‘Born in July 85, originally from Montalbano Jonico, a small town in the province of Matera, Basilicata.
I have lived in Milan for years where I work as a firefighter. I approached photography starting with a compact camera I bought with the first salary.
I shot sporadically and very often took my camera to techno events. It was 2007, and that was the case for a few subsequent years. Only in 2016 I decided to buy the first reflex, on the occasion of the Camino de Santiago that soon I would have done.
Thus was born the passion for landscape photography. During my travels I photographed the places where I found myself in and somehow I was already beginning to tell something in pictures, unconsciously. I didn’t know anything about photography except the basics acquired with tutorials on Youtube. When I look at the landscape photographs I took what I was telling was not than a reflection of myself, and rarely an aesthetic fascination with panoramas.
In July 2018 I decided to enroll in a photography school in Milan. Thanks to the study I got to know completely new aspects of it that I had never taken into consideration before. And so, inevitably, the photos of the great authors strongly influenced my vision and my research.
Now my gaze turns towards humanistic directions, paying particular attention to faces and places where their lives move within. Reportage and portrait are the main ways in which I mostly feel affinity. Street photography was initially a primary necessity. Through it I have refined the way of observing what surrounds me. Landscape photography is today become an integral and indispensable part of a story, which in a subordinate way represents faces, and faces represent landscapes.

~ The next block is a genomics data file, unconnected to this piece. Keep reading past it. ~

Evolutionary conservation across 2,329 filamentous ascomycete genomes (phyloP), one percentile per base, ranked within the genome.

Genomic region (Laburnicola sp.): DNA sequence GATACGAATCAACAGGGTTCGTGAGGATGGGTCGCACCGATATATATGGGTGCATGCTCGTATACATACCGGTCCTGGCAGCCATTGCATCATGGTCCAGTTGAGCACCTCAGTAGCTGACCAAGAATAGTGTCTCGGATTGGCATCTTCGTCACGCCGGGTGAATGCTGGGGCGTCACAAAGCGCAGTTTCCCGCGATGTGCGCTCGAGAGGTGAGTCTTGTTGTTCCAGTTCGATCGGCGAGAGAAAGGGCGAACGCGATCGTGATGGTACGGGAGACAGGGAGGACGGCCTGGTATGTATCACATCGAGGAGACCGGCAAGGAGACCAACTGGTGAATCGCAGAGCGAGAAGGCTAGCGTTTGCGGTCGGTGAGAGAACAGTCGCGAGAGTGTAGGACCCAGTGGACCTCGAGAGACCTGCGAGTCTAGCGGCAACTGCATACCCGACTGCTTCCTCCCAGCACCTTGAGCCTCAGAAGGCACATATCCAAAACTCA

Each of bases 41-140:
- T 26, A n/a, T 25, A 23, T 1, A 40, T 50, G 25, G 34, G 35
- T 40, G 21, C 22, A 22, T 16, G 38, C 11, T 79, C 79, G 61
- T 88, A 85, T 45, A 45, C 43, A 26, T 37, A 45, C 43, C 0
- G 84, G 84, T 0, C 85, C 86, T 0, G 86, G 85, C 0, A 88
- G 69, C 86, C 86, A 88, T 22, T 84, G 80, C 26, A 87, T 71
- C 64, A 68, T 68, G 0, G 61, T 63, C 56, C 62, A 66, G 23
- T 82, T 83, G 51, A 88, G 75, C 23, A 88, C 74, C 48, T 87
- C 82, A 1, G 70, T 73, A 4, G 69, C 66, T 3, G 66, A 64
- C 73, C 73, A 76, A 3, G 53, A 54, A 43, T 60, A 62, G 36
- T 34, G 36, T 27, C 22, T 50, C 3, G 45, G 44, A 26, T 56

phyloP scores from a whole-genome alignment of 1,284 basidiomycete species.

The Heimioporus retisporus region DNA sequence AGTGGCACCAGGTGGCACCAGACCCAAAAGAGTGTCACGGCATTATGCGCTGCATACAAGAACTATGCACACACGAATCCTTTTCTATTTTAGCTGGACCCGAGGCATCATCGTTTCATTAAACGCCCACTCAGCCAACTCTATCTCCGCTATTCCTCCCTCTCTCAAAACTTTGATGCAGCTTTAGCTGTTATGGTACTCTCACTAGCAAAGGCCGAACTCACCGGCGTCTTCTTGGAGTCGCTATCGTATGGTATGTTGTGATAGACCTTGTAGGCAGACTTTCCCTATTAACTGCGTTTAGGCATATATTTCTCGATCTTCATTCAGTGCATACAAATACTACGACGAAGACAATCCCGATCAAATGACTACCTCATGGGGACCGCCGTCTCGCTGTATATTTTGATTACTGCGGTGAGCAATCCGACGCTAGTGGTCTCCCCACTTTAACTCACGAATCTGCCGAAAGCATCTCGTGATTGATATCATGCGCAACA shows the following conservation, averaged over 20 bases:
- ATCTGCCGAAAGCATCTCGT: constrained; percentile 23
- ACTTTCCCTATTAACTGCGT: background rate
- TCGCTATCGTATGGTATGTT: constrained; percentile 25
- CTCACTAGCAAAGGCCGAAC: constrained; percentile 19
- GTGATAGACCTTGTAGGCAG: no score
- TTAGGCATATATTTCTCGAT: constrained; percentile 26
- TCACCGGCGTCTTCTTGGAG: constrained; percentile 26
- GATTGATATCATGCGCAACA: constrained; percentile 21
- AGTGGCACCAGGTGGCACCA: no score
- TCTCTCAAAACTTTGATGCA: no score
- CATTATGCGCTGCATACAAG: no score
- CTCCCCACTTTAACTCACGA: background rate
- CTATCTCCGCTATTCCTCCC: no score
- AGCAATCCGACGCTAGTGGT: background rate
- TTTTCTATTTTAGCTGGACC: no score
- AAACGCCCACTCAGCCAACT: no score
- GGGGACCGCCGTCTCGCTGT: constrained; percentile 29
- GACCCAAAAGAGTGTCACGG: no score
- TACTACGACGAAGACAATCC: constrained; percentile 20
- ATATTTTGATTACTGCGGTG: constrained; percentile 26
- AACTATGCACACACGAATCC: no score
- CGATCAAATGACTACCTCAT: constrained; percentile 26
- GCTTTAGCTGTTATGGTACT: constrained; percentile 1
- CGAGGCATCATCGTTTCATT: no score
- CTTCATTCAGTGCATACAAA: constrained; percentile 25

I also find myself in evocative photography, which I often associate with what I write. Poems, prose and phrases, observations and considerations. Therefore photography inevitably flows in poetry, and inversely poetry is transformed into images. In the past I have devoted several years to the study of music and dabbled in drawing and painting.
Taking a photograph for me is never just an aesthetic exercise, but it is an action that wants to go beyond the form to reach a content. This does nothing but advance with the photographic research I undergo to identify one right expressive dimension.’